Pervasiveness The second dimension of learned optimism, related to whether events are perceived as specific or general
Psychological health Broadly based concept pertaining to cognitive functioning in conjunction with the way people express their emotions; cope with stress, adversity, and success; and adapt to changes in themselves and their environment
Schizophrenia One of the most severe mental disorders, characterized by profound distortions in one's thought processes, emotions, perceptions, and behavior. Symptoms: hallucinations, delusions, disorganized thinking, and maintaining a rigid posture
Seasonal affective disorder (SAD) Type of depression that develops in relation to the changes in the seasons
Self-actualization The highest level of psychological health, at which one reaches his or her highest potential and values truth, beauty, goodness, faith, love, humor, and ingenity
Self-concept An individual's internal picture of himself or herself; the way one sees oneself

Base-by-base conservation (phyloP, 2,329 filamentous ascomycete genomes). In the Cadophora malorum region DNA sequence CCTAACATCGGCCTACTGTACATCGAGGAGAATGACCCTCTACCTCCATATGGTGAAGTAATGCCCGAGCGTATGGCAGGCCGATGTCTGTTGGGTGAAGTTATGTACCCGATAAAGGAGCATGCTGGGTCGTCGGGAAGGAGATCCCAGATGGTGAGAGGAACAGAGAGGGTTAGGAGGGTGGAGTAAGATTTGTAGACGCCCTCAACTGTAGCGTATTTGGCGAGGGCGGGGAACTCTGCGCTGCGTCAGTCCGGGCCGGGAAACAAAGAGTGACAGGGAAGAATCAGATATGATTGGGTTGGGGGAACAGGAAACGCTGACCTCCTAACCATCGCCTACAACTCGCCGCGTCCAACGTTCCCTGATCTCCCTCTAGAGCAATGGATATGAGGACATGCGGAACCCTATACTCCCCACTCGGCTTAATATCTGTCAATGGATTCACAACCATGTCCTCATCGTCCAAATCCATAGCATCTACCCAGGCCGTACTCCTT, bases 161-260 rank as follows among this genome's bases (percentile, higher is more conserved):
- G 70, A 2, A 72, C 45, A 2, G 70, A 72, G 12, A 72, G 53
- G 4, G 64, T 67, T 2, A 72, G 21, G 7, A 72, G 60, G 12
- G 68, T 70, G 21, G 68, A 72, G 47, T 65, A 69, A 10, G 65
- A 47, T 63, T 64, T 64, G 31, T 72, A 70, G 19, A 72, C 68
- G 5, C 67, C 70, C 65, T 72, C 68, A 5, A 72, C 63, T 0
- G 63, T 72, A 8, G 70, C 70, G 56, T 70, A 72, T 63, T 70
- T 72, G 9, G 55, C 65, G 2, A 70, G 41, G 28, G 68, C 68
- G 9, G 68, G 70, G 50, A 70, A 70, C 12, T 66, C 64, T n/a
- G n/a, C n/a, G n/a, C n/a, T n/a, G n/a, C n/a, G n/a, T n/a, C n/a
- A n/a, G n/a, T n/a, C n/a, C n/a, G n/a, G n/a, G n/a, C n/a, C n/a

Self-esteem An individual's sense of pride, self-respect, value, and worth
Social phobia A phobia characterized by feelings of extreme dread and embarrassment in situations in which public speaking or social interaction is involved
alarm stage The first stage of the stress response, involving physiological, involuntary changes that are controlled by the hormonal and the nervous systems; the fight or flight response is activated in this stage
Chronic stress Remaining at a high level of physiological arousal for an extended period of time; it can also occur when an individual is not able to immediately react to a real or perceived threat
Circadian rhythms The internal, biological clock that helps coordinate physiological processes with the 24-hour light/dark cycle
Distress Stress that diminishes the quality of life; commonly associated with disease, illness, and maladaptation
Eustress Stress that enhances the quality of life
Exhaustion stage The point at which the physical and the psychological resources used to deal with stress have been depleted
Fight or flight response The physiological response to a stressor that prepares the body for confrontation or avoidance
General adaptation syndrome (GAS) Sequenced physiological responses to the presence of a stressor, involving the alarm, resistance, and exhaustion stages of the stress response